The end of January celebrated yet another fantastic gathering known as the JCCA New Year Meeting. Many guests made the trek to Odaiba, a literal island made of trash; to see the wondrous classic J-tin that come out but once a year from their heated garages (or blue-tarped trappings as the case may be).
Lucky for all, the weather was a crisp, but semi-warm 11 degrees Celsius (52 F). Though admittedly, the weather could not entice a larger meet as Japan faced a very cold string of weeks that no doubt halted some plans to get cars up to snuff for the drive to the meet.
Nevertheless, those that turned out made the best of it with some strong common themes that we will see in later installments.
Once inside the fenced parking area, spectators were greeted with four main sections to peruse: the swap meet, car show, the club section, the vendors’ corner, and food trucks. Now, as mentioned, the turnout was lower than in previous years, but it did make navigating a little easier; less opportunities to bump into people or to trip over an original, NOS Kenmeri exhaust pipe.
This year, I want to give readers a guide to making the most of JCCA’s New Year Meeting. The cars are the main attraction for obvious reasons, but the swap meet is the underdog of the show so let’s start there.
The swap meet section is where many come to get that rare piece to finish that restoration. You can find all manner of vintage barrels, hard-to-find parts, and period correct aftermarket mirrors.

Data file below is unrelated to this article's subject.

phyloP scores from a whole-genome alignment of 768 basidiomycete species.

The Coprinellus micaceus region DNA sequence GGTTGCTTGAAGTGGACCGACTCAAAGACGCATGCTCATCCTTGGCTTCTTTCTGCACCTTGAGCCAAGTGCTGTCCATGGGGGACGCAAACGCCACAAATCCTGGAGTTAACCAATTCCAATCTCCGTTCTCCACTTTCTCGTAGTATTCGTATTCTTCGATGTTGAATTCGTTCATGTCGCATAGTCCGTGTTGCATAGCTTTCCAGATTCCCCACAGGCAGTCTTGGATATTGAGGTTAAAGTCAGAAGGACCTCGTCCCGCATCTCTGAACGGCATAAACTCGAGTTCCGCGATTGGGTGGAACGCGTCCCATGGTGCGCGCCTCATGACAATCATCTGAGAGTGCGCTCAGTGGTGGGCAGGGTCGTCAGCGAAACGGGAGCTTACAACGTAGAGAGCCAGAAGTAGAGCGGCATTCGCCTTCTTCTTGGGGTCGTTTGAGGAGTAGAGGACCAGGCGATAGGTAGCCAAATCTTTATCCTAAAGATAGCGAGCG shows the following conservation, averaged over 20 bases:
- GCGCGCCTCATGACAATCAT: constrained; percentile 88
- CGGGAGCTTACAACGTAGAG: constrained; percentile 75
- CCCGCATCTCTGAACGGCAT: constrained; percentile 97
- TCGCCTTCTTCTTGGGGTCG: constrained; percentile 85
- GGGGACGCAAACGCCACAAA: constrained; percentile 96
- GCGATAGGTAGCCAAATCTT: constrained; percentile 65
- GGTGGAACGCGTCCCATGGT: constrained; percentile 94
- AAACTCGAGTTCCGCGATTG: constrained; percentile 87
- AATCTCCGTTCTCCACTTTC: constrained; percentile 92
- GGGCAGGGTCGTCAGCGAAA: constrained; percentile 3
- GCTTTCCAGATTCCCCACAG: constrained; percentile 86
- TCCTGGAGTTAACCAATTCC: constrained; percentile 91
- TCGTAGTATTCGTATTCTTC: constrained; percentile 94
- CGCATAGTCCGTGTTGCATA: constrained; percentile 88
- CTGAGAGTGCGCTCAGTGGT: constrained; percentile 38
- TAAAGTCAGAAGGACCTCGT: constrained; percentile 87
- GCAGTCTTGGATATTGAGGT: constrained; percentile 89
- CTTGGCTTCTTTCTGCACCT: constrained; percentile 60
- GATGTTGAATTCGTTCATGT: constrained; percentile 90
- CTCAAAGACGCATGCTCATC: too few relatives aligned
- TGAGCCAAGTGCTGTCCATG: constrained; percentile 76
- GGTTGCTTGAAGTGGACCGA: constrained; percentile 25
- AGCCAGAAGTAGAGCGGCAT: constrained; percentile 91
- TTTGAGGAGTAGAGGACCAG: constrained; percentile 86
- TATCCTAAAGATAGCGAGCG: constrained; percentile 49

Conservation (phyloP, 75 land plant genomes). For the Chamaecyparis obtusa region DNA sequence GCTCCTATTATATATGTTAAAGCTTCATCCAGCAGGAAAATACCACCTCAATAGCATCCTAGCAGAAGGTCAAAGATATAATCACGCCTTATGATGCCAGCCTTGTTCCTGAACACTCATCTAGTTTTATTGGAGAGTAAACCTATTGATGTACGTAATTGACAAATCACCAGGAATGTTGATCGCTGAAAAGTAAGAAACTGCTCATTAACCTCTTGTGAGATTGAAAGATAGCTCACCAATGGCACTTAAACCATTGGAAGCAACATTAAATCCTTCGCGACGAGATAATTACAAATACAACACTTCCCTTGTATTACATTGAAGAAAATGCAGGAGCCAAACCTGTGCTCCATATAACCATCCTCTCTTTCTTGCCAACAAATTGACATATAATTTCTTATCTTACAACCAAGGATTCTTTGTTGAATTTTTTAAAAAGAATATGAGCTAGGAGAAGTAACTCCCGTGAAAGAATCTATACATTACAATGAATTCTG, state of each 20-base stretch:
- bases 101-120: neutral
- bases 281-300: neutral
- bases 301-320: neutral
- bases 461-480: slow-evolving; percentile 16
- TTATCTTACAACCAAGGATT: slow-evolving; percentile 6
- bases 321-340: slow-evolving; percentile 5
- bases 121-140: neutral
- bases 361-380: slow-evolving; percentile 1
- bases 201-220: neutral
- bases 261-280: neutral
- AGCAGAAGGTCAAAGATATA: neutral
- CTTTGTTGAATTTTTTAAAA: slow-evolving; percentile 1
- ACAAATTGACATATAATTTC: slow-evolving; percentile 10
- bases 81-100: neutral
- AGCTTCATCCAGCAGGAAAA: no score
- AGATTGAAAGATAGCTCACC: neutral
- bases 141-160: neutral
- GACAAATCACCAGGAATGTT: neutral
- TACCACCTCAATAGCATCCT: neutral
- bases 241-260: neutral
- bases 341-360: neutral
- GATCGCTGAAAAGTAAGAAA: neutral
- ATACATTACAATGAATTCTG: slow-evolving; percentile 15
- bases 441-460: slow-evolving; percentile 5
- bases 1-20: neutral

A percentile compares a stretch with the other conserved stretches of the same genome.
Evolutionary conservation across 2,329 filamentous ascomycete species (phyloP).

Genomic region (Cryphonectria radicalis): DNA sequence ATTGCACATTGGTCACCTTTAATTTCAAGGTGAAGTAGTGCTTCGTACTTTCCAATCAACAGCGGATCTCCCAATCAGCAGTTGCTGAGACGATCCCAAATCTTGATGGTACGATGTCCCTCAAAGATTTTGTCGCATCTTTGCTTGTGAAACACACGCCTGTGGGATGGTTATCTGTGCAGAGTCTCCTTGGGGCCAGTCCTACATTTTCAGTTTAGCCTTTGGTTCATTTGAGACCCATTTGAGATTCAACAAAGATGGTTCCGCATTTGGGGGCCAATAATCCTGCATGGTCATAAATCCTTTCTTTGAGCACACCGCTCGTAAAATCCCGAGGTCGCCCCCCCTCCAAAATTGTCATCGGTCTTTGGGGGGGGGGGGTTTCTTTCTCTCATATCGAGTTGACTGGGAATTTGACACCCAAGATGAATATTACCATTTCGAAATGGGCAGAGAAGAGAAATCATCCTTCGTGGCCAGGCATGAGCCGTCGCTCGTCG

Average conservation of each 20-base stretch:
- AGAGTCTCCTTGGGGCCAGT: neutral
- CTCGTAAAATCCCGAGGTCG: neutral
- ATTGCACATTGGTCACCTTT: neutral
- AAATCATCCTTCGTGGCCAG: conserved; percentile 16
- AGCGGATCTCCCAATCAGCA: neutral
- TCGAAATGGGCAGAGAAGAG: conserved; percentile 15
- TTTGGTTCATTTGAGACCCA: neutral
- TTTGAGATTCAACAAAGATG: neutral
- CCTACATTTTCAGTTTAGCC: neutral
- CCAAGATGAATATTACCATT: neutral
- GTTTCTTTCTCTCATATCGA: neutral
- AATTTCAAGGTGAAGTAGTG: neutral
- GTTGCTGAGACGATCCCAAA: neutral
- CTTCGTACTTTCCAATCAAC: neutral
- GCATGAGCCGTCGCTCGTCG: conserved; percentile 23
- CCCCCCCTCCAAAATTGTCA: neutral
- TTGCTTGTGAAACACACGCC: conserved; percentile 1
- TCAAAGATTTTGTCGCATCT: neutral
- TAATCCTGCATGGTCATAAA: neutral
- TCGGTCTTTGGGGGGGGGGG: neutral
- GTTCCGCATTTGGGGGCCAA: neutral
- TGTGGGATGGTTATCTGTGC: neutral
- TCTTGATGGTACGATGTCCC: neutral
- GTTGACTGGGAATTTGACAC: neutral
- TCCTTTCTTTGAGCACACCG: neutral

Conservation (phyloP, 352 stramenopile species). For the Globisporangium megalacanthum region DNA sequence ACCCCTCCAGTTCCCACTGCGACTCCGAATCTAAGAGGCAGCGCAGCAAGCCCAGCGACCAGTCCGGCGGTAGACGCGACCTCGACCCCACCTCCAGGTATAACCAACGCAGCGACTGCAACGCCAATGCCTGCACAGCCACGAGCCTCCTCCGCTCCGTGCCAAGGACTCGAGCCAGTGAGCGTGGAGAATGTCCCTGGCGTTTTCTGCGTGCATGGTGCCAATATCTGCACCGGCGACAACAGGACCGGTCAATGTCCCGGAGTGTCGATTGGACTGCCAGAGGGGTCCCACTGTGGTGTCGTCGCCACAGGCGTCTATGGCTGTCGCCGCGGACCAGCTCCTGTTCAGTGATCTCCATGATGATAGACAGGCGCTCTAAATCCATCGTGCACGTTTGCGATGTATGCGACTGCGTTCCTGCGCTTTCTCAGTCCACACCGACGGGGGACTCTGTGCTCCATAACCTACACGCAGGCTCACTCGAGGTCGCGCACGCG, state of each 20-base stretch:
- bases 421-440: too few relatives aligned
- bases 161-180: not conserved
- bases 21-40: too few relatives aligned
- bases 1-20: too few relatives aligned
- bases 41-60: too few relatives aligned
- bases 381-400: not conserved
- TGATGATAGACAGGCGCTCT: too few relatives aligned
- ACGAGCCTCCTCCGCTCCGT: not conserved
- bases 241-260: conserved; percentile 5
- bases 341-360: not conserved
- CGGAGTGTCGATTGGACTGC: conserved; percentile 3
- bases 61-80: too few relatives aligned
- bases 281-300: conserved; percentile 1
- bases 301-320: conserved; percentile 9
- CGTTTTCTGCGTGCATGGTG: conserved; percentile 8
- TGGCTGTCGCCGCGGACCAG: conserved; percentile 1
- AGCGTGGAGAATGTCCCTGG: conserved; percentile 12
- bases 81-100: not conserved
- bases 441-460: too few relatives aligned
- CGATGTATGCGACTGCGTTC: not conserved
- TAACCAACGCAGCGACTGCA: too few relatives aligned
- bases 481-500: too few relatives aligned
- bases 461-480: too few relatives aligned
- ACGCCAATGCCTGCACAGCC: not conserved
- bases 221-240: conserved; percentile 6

And, of course, tons and tons of toy cars — including some JNC inkan‘ed Hot Wheels selling at quite the premium.
If posters are your thing, large vintage ads of the Honda N360 were available. Of particular note, the N360 club was celebrating the model’s 50th anniversary.
There was even an old Datsun 510 BRE poster from the US.
Here is a place to haggle if you have a good poker face, but be warned that pushing for a killer deal is tough because there are plenty others that come here looking for that same part and the sellers know it. I found it good to keep your cash in a few separate pockets so you can use the “All I got is…” trick. It might just help you take home that plated 2000GT gold cigarette case for ¥3,000 less.
You can also ask to buy a bundle and get a few bucks off the price. Lastly, if you show interest, but the price is high, you can walk away and try your chance when it gets closer to the end of the day (the show finishes at 4pm). You may be able to swing by again and try your luck at owning the giant ChoroQ store display S30 Z-Cars — assuming someone else hasn’t bought it yet.
After you’ve gotten your fill of loot, head over to the food carts before noon to beat the lunch rush. Sadly, there are no photos of this exciting activity since I was waiting in line for 20 minutes for a burger, but it was worth it. After you tank is full, it’s time to move onto the actual cars, which we will visit in Part 02.
To be continued…
Brandon Kelley is founder of Tokyo Snack Detective. Shota Mori is a photographer living in Japan; His work can be found at @pgm_works and @pgmworks_official.
That looks like it would really be fun to attend.
Awesome, I always look forward to seeing coverage from the New Year Meeting .
Would need serval containers to bring back all the stuff I’d like to buy.
Great coverage!! Hopefully I can time my future Japan trip during this new years meet.
That Datsun track record poster is too cool. I will never forget meeting John Morton at the 10th annual JCCS. Ended up buying a retro BRE poster for Peter and John to sign. Look forward to Part 2 photos.